Asteroid 1992 UZ5 is also viewed traveling across the image and is highlighted in the boxes displayed at the upper left. Little data has been gathered on this ancient rock from the dawn of the solar system. Astronomers expect to know more about this visitor from the past in the years ahead.  

Highlighted in the off-center ovals near the center top and bottom right of the image are two satellites caught moving in front of WISE that appear as faint green trails.

You can learn more about asteroids from the dawn of the solar system here.

You can take the voyage of WISE here.

Discover the mission of NASA to take mankind to the stars here.

Learn about mysterious ripples astronomers viewed moving across the planet-forming region of AU Microscopii.

Read about a magnetar astronomers detected orbiting extremely close to the Monster of the Milky Way.

Learn about plans for the human journey to the beginning of space and time to head to Jupiter’s moon Europa to look for signs of life.

NASA WISE and Spitzer Telescopes Discover Titanic Galaxy Cluster

Astronomers say this monster was one of the biggest galaxy clusters of its time

The galaxy cluster called MOO J1142+1527 can be seen here as it existed when light left it 8.5 billion years ago. The red galaxies at the center of the image make up the heart of the galaxy cluster. Credits: NASA/JPL-Caltech/Gemini/CARMA
The galaxy cluster called MOO J1142+1527 can be seen here as it existed when light left it 8.5 billion years ago. The red galaxies at the center of the image make up the heart of the galaxy cluster.
Credits: NASA/JPL-Caltech/Gemini/CARMA

Space news (November 07, 2015) – 8.5 billion light-years away in a remote part of the cosmos –

NASA astronomers conducting a survey of galaxy clusters using the Spitzer Space Telescope and Wide-field Infrared Survey Explorer (WISE) recently viewed one of the biggest galaxy clusters ever recorded. Called Massive Overdense Object (MOO) J1142+1527, this monster galaxy cluster is in a very distant part of the universe and existed around 4 billion years before the birth of Earth.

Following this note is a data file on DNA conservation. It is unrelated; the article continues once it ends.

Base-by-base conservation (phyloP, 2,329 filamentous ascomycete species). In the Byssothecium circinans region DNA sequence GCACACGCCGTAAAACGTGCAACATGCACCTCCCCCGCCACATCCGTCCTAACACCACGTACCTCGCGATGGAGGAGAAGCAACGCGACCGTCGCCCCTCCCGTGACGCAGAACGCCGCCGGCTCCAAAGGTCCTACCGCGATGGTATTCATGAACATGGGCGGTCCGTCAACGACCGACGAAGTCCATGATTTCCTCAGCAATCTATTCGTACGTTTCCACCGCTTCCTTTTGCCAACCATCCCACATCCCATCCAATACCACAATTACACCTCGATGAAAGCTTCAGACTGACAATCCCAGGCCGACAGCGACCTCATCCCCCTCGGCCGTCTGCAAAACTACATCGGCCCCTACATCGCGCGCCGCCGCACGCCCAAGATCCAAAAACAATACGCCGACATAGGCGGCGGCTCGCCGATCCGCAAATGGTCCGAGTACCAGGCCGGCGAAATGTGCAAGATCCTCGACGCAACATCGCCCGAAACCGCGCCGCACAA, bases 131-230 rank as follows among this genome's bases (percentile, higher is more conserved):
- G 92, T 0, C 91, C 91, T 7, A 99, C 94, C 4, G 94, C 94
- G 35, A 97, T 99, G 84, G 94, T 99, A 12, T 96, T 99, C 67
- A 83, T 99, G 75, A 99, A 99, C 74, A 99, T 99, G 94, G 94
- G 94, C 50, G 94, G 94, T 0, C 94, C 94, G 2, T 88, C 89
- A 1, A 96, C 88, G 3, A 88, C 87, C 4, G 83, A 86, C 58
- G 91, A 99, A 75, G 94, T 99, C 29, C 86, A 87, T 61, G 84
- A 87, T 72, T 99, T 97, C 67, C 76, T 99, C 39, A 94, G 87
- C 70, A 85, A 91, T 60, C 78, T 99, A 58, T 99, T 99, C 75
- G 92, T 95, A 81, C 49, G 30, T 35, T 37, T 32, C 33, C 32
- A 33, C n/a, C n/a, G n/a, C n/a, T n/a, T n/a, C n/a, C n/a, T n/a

8.5 billion years have passed since the light seen in the image above reached us here on Earth. MOO J1142+1527 has grown bigger during this time as more galaxies were drawn into the cluster and become even more extreme as far as galaxy clusters go. Containing thousands of galaxies, each with hundreds of billions of individual suns, galaxy clusters like this are some of the biggest structures in the cosmos. 

It’s the combination of Spitzer and WISE that lets us go from a quarter billion objects down to the most massive galaxy clusters in the sky,” said Anthony Gonzalez of the University of Florida in Gainesville, lead author of a new study published in the Oct. 20 issue of the Astrophysical Journal Letters.

Based on our understanding of how galaxy clusters grow from the very beginning of our universe, this cluster should be one of the five most massive in existence at that time,” said co-author Peter Eisenhardt, the project scientist for WISE at NASA’s Jet Propulsion Laboratory in Pasadena, California.

Astronomers conducting this survey will now spend the next year sifting through more than 1,700 more galaxy clusters detected by the combined power of NASA’s Spitzer Space Telescope and Wide-field Infrared Survey Explorer looking for the largest galaxy clusters in the cosmos. Once they find the biggest galaxy clusters in the universe, they’ll use the data obtained to investigate their evolution and the extreme environments they’re found.